Stripe published a document prepared by an NGO, a carbon plan, which analyzes the pros and cons, A to Z, of each of the submissions—not just the ones that Stripe picked, but even the ones that they passed on. And Shopify, another technology company has just done something like that. So my take on this is: First, it's really good to see the private sector collaborate with the environmental community this way. If these offsets are going to work, they need to be credible and real. This is a way to do it, really excellent transparency. Personally, I think nature-based climate solutions can be an enormously important climate solution. But again, there are challenges here. And so this fully transparent, inclusive approach I think is the best way forward. It really encourages me.
Daniel Raimi: Right. That's great. So private companies have been making environmental commitments for a long time on all sorts of issues. Do you have the sense that what we're seeing today, when it comes from some of the companies you've just mentioned, or perhaps others: Are we seeing an evolution of those commitments or is this more of a step change to something significantly more impactful?
Mark Tercek: I think it's a step change. Now, I'm a perpetual optimist—I thought this before, and I was a little bit wrong. I've been trying to do this kind of work for 15 years, but I think it's a step change and we can talk about specific examples.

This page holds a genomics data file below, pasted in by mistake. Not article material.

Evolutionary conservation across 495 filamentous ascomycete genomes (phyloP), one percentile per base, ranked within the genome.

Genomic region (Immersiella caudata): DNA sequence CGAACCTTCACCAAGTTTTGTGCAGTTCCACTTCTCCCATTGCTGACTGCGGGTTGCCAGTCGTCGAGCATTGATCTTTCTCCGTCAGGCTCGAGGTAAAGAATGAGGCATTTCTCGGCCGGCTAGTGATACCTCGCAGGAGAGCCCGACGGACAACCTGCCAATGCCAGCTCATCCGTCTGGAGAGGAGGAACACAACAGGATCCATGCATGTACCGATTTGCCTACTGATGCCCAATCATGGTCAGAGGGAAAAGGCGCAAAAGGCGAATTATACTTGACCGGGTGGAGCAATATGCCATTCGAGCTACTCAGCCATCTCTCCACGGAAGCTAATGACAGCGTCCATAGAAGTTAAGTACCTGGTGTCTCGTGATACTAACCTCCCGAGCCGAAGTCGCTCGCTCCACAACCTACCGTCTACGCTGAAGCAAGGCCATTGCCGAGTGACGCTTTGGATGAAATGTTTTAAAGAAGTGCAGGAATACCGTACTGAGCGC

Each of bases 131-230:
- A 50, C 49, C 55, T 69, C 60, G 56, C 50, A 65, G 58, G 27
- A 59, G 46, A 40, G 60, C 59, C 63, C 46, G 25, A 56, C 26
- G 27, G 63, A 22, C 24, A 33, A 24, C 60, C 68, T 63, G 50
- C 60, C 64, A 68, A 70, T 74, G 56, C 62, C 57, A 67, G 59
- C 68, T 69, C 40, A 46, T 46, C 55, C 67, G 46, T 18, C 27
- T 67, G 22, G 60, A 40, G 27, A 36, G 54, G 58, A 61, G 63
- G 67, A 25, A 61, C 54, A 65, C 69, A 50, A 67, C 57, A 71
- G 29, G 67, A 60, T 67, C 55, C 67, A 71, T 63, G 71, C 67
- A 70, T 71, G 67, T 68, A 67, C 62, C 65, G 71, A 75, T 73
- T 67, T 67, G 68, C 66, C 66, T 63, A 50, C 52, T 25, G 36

I think a couple of things are going on finally; we're way behind schedule and it's belated, but anyway, better late than never. Finally, humankind by and large, even in the United States, seems to be understanding that addressing these environmental challenges now is really important. So companies are feeling the heat from their stakeholders. By stakeholders, I mean their customers, their employees, community members where they operate and of course, their shareholders. So if you're a CEO of a company and you're being thoughtful and mindful about the different constituents that are important to you, you're hearing from them, "Hey, we need to do something about these environmental challenges."
Maybe more importantly, I think business leaders are thinking, "Boy, things like climate change. If we thought COVID was bad!" COVID obviously is tragic. It's a health and humanitarian catastrophe. And I don't want to be lighthearted about it at all, but eventually, COVID will be addressed, one way or another. Again, I don't mean to minimize the challenges or the suffering, but climate change is sort of the same kind of thing. Scientists have been telling us there's these huge risks out there by and large, society hasn't done enough about it. But as we begin to experience the really dangerous impacts of climate change, humanitarian impacts, health impacts, but business and economic impacts too. In the case of climate change, there is no likely turnaround. It's just going to get worse and worse until we reduce emissions hugely and take carbon out of the atmosphere.
I think business leaders are understanding that we better do something about this just to protect our business position, the economy we operate in. Even more important than that, I think business leaders are understanding that this is a good way to strengthen the value of our overall business: By addressing these kinds of challenges in bold ways that make sense for our company in a way that we can make a real impact. Again, that's the focus of my work. So I think it is a step change. It's a reason for real encouragement. It's not a panacea. We have a long way to go. I think the most important thing for the audience to hear is whoever you are, whether you're a business leader, an investor, an employee, a customer, stakeholders today are really heard. So you can speak up, pound the table and push the companies that you have some connection to, to take full advantage of this opportunity.